Harriet Brasserie is little a French, a little Brazilian, and all good

Another top-notch neighborhood bistro opens in Linden Hills

Then there is the Hill Burger, which is in a category all its own. The burger just explodes with intense flavors, but each bite mellows quickly and never overpowers the aged-in-house, freshly ground meat. "What are they doing back there?" my friend asks our server, marveling after her first bite of burger. His answer could be rehearsed but seems very heartfelt: "They just take time with everything," he says. "But they try not to intervene too much with the ingredients." Yes, there is help from some luxurious truffle aioli. Yes, cheddar cheese, bacon, and some oyster mushrooms cap off this spectacular sandwich. But it's clear that the X-factor here is the meat itself, which is easily the best grass-fed burger I have had in years.

Desserts showed range. A light and relatively healthy yogurt panna cotta came with a crisp but too grainy pear-and-riesling sorbet. A dark and thickly ganache-coated chocolate cake was not lifted enough to be a pound cake, not dense enough to be bete noir, and too sticky to act like a brownie. The can't-miss dessert is the toasted coconut tres leches cake, a recipe our server tells us has been tested and perfected many times over the years. It shows. Silky and not-too-sweet coconut milk is used as one of the tres leches, giving the light-as-air cake and softly whipped cream a bit of substance instead of just more sucrose.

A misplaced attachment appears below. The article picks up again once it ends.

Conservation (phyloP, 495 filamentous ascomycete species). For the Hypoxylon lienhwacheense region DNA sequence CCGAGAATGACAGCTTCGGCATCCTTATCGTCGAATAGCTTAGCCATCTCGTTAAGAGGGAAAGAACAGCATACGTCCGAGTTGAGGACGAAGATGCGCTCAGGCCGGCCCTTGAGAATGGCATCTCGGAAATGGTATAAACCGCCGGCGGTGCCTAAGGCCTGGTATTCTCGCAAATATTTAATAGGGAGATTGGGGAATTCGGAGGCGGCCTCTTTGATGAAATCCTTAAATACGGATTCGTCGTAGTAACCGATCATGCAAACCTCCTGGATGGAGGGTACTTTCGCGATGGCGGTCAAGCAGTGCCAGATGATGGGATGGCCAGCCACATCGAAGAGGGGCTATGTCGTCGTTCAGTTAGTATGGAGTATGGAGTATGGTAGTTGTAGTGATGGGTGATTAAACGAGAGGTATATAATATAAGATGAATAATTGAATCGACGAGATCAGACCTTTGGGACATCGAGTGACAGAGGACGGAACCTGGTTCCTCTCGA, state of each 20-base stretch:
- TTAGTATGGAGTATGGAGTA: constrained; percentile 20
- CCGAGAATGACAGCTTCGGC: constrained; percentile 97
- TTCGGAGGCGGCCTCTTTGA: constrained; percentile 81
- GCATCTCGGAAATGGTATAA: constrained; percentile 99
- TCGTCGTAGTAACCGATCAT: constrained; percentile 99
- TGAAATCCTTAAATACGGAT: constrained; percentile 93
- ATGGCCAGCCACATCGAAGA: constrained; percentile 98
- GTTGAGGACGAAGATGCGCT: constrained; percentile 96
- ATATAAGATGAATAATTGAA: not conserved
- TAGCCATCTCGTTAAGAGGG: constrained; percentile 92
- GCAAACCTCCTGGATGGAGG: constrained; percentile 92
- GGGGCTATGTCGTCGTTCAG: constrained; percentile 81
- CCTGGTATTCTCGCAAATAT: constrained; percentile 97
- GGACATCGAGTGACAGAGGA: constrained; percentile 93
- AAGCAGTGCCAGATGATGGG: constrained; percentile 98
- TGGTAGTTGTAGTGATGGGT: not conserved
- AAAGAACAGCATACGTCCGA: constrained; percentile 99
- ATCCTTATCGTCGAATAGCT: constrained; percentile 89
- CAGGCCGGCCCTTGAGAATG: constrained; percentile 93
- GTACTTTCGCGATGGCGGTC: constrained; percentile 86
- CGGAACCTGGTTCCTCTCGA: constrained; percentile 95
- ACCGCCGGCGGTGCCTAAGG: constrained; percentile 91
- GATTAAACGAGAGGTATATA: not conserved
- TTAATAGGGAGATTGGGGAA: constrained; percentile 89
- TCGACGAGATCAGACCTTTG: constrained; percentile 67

The braised pork belly with cheese grits is one of Harriet's outstanding small plates
Alma Guzman
The braised pork belly with cheese grits is one of Harriet's outstanding small plates

Location Info


Harriet Brasserie

2724 W. 43rd St.
Minneapolis, MN 55410

Category: Restaurant > American

Region: Edina


Small plates $6-$14; entrees $14-$21

Given that Harriet Brasserie is now open for breakfast, lunch, and dinner, only shutting down for a prep period between 3 and 5 p.m., it has a lot of opportunities to create loyal customers. That means it's entirely possible that in a month or two Harriet Brasserie's lines could rival Tilia's. Secretly, selfishly, I hope that's not the case. I want this homey place to be like the band you discover, love, and then have to try to keep your big mouth shut about so their shows don't get overrun and their ticket prices don't go up. I want them to stay 7th St. Entry even though they're worthy of the First Avenue audience. Of course, in this case, the hope is that I can always get a no-wait savory scone in the morning, split that impossibly sumptuous burger with a friend on the patio for lunch, and be able to make a reservation for a dinner of small plates and carafes of wine when friends come to visit from out of town. So much for keeping it under wraps, right? 

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